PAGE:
The radiation source 22 may operate in either the invisible range, such as the infrared range, or in the visible range of light. In any event, both the camera 16 and radiation source 22 are selected such that the camera 16 is sensitive to the wavelength of radiation from the radiation source 22.
An electronic control circuit 24 includes a trigger control 26 which produces an output signal on its output 28 to activate the camera 16. The control circuit 24 also activates the radiation source 22 through a radiation source control circuit 30.
With reference now to
Referring now particularly to
Still referring to
In the well-known fashion, the presence of droplets 12 on the front surface of the windshield 14 will vary the reflectivity of the windshield portion 18 and create a dark spot on the acquired image. Consequently, the number of droplets 12, or at least an approximate number of droplets 12, on the windshield portion 18 can be determined by the image processor 52 by creating an image equal to the difference between the first and second sequential image. The image representing the difference between the two sequential images can easily be determined by exclusive ORing the two images which also automatically eliminates smudges and other marks on the windshield portion 18.
With reference to
Step 62 then proceeds to step 64 where the system 10 detects the ambient light level at the windshield portion 18. Any conventional means, such as a visible light detector, may be utilized to detect the ambient light at the windshield portion 18. Furthermore, if desired, the camera 16 may also be used initially as a detector of the ambient light at step 64. Step 64 then proceeds to step 66 where an output signal from the control circuit 24 on line 38 is generated to a brightness control 34 to vary the brightness of the radiation source 22.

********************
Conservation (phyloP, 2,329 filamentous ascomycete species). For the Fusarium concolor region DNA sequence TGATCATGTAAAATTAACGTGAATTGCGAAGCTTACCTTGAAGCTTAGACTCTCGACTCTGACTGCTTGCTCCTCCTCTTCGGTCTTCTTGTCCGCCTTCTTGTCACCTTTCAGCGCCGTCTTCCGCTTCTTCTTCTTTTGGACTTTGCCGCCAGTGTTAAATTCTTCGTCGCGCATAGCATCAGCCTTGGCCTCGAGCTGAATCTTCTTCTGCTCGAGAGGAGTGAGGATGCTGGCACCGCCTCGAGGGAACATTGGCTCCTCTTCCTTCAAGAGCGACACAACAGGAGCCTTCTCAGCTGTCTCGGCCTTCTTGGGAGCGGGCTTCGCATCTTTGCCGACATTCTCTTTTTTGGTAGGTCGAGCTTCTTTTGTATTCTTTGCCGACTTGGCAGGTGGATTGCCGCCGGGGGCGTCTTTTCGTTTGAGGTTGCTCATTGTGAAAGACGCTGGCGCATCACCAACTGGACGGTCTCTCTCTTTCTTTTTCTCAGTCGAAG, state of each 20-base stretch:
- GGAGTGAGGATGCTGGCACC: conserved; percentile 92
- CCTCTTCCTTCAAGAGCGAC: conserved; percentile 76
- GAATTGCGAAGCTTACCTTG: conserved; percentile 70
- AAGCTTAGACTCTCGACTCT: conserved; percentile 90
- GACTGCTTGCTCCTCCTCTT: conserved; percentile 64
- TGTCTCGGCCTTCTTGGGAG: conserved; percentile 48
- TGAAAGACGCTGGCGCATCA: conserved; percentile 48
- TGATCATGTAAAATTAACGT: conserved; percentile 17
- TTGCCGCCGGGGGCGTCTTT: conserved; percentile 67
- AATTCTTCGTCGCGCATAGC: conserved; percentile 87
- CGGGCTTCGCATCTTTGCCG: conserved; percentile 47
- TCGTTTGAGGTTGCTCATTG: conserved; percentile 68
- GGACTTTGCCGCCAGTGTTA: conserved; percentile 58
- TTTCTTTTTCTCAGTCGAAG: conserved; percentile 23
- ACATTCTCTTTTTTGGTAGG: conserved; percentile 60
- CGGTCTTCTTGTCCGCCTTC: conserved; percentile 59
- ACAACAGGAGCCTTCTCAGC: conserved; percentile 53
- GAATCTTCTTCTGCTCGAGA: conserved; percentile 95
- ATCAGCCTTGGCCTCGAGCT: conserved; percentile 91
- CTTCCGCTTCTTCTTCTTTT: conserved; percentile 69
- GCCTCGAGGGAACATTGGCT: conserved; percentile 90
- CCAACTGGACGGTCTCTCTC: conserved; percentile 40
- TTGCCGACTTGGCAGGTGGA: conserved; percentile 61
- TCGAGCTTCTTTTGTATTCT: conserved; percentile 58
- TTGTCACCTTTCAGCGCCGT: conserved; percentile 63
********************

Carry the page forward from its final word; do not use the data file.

Step 66 then proceeds to step 68 where the image processor 52 acquires two sequential images from the camera 16. In one of the images, the radiation source 22 is deactivated by the radiation control circuit 30 or the control circuit 24 while, conversely, in the other image, the radiation source 22 is activated by the radiation control circuit 30 or control circuit 24. It does not matter whether the radiation source 22 is activated during the first sequential image or second sequential image.
Step 68 then proceeds to step 70 where the processor 52 provides an image difference of the two sequentially captured images. An exemplary image difference is illustrated in
At step 74, each cluster 72 (
Following binarization of the image difference, the binary numbers generated at step 74 are merely counted at step 78 and the image processor 52 generates an output signal on its output 80 (